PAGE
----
R. Kelly’s Conviction: What It Portends for Survivors of Sexual Exploitation

The media recently covered the conviction of Robert Sylvester Kelly, popularly known as R. Kelly, who was found guilty on all charges in his trial on sex trafficking, exploiting his stardom to lure women and underage girls into his orbit for sex and racketeering charges, encompassing 14 specific acts by a New York Jury.


Kelly, 54, was accused by multiple witnesses of targeting, grooming and, exploiting young women and men for his sexual gratification and running a sex cult by trafficking people across state lines, violating the Mann Act. He also allegedly bribed a government worker to help him marry late R&B singer Aaliyah when she was 15 years old.


His conviction followed due deliberations from the jury after hearing from 50 witnesses throughout the trial, only five of whom testified for the defense. The accusers testified that Kelly controlled their day-to-day lives, including when they could use the restroom and forced them to complete sexual acts.


Kelly’s sexual exploitation dates back more than 20 years ago and he has been hiding under his money and fame to avert justice. It is also important to note that R. Kelly’s accusers are predominantly black, so this put paid to the argument of white supremacy.


Sadly, this is the reality we find ourselves in the country. No day passes in Nigeria without reported cases of sexual violence. Perpetrators who are in positions of authority continue to use their influence and affluence to shield themselves from the law while survivors are denied justice.


Enforcement agencies in Nigeria have been known to frustrate survivors and victim-blame them when cases of this nature are brought to their notice. This has made access to justice for survivors not only difficult but the inability of survivors to freely talk about their experiences. No one purposely walks into danger or agrees willfully to be molested. One can better understand why victims don’t talk about sexual abuse. 

Analyzing the singer’s antics of sexual exploitation, one can critically examine the regular patterns of sexual abuse. The same predictable patterns of grooming, sexual exploitation, manipulation, suppressing the disclosure and, possible gaslighting.  

Sexual abuse is intentional behavior. An adult chooses a victim and to continue doing this, the perpetrator consciously plans how best to approach and gain the cooperation of his victim. The perpetrator then intentionally directs the situation or even makes threats so that his victim is afraid to tell anyone about it and keep it a secret.

According to a July 2019 poll conducted by NOIPOLLS, it revealed that 85% of Nigerians believe there is a high prevalence of rape in the country.


The report indicates that “about 3 in 10 Nigerians (26 percent) disclosed that they know someone who has been raped in the past and the rape victims were particularly minors and young adults aged between 1 – 15 years (72 percent) and 16 – 25 years (24 percent) respectively. This statistic implies that one in every three girls would have experienced at least one form of sexual abuse by the time they reach 25 years”. This is away from the magnitude of rape, violations and, sexual abuses that occur in conflict-prone areas!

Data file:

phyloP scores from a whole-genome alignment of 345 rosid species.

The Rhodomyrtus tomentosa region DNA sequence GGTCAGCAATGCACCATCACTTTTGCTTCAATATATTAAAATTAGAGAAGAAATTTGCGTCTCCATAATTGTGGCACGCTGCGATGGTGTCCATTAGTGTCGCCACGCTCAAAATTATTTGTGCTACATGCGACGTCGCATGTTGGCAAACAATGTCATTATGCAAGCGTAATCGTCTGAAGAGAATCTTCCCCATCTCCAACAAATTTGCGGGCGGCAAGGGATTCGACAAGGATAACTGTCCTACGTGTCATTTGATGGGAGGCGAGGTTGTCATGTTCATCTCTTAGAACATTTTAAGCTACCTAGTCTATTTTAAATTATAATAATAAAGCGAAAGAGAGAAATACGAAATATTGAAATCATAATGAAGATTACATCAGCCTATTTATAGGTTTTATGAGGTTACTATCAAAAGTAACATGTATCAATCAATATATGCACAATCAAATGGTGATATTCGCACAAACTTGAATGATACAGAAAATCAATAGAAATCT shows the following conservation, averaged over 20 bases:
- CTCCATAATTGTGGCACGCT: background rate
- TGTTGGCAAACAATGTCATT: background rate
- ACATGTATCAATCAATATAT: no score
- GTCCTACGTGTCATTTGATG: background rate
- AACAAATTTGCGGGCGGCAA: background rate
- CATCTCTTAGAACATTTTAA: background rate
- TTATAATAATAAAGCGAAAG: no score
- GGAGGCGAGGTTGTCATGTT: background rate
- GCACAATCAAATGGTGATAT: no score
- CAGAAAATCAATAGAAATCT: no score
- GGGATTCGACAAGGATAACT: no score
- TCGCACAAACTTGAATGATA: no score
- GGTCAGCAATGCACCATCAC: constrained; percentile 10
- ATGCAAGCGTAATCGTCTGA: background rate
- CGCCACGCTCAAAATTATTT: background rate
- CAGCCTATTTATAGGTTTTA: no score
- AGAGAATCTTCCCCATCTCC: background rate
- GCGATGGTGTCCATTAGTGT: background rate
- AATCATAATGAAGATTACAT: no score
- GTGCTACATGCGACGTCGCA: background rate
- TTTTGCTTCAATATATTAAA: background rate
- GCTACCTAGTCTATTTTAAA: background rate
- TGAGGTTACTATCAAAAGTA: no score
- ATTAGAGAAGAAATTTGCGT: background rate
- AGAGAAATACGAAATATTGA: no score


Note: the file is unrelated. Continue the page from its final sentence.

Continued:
The discrimination women face in the wake of systemic inequality being prevalent in Nigeria and the lack of implementation of necessary legal instruments that protect women and girls and gives assurance of justice, makes it harder for women to report cases of sexual assaults. At the moment, for instance, the Imo state Governor, Hope Uzodinma is yet to assent the Violence Against Women and Girls, VAPP into law after 3 months the Imo House of Assembly passed to bill for assent.


However, with the verdict of R. Kelly after decades of accusations and activism, it gives us hope that change is happening, albeit very slowly. His case will always be used as a focal point in event of sexual abuse between a highly placed person and someone of a lower status. It is noteworthy that, activists and civil societies in Nigeria have helped bring these realities to the fore in recent years, and Nigerians are becoming more receptive and understanding of these vices.


With current campaigns against rape and other forms of sexual abuse in the country, states need to rise to the occasion and deal with it. There is a need for a national database that contains information of every citizen, a national criminal record system, in addition to the creation of sex offender’s registers, it will go a long way for proper documentation and help track perpetrators.


Secondly, there is a need for quick hearing of such cases if charged to court, this is so because reported cases to the police and the way it was handled in some situations have discouraged survivors of rape from coming forward. This will go a long way, to restore confidence in the minds of survivors. If rapists are caught, tried, and jailed in time, it can serve as a form of deterrence to future offenders.


We hope what comes of this is more messages about accountability and fewer messages about doubt, shame, and the persecution of survivors who decide to come forward.

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